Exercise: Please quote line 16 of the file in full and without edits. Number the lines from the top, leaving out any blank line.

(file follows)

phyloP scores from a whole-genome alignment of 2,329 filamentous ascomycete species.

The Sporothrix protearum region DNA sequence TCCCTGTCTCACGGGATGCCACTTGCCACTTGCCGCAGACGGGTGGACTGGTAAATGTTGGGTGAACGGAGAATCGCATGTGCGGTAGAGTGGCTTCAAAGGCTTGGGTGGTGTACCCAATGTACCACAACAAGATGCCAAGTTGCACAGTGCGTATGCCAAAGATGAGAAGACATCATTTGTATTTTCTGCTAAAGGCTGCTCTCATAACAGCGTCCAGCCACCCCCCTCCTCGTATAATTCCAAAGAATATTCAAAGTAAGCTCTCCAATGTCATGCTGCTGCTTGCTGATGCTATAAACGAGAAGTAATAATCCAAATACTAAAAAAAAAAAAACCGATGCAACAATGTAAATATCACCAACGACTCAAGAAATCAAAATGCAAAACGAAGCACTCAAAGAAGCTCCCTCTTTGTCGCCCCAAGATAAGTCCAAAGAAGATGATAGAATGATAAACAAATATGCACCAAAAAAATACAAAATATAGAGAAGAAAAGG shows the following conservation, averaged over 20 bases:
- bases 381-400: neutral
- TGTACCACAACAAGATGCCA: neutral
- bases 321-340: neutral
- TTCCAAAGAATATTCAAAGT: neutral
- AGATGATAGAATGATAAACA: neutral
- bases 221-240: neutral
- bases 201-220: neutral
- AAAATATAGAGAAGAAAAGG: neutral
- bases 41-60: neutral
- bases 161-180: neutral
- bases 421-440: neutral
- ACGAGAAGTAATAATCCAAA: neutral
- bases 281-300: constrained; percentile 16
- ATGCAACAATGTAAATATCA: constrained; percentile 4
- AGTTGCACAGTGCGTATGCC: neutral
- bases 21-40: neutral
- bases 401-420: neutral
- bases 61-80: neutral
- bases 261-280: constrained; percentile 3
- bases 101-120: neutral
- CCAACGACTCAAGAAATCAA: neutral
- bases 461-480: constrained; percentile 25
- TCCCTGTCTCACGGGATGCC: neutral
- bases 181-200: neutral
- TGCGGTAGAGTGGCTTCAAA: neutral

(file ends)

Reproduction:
- ATGCAACAATGTAAATATCA: constrained; percentile 4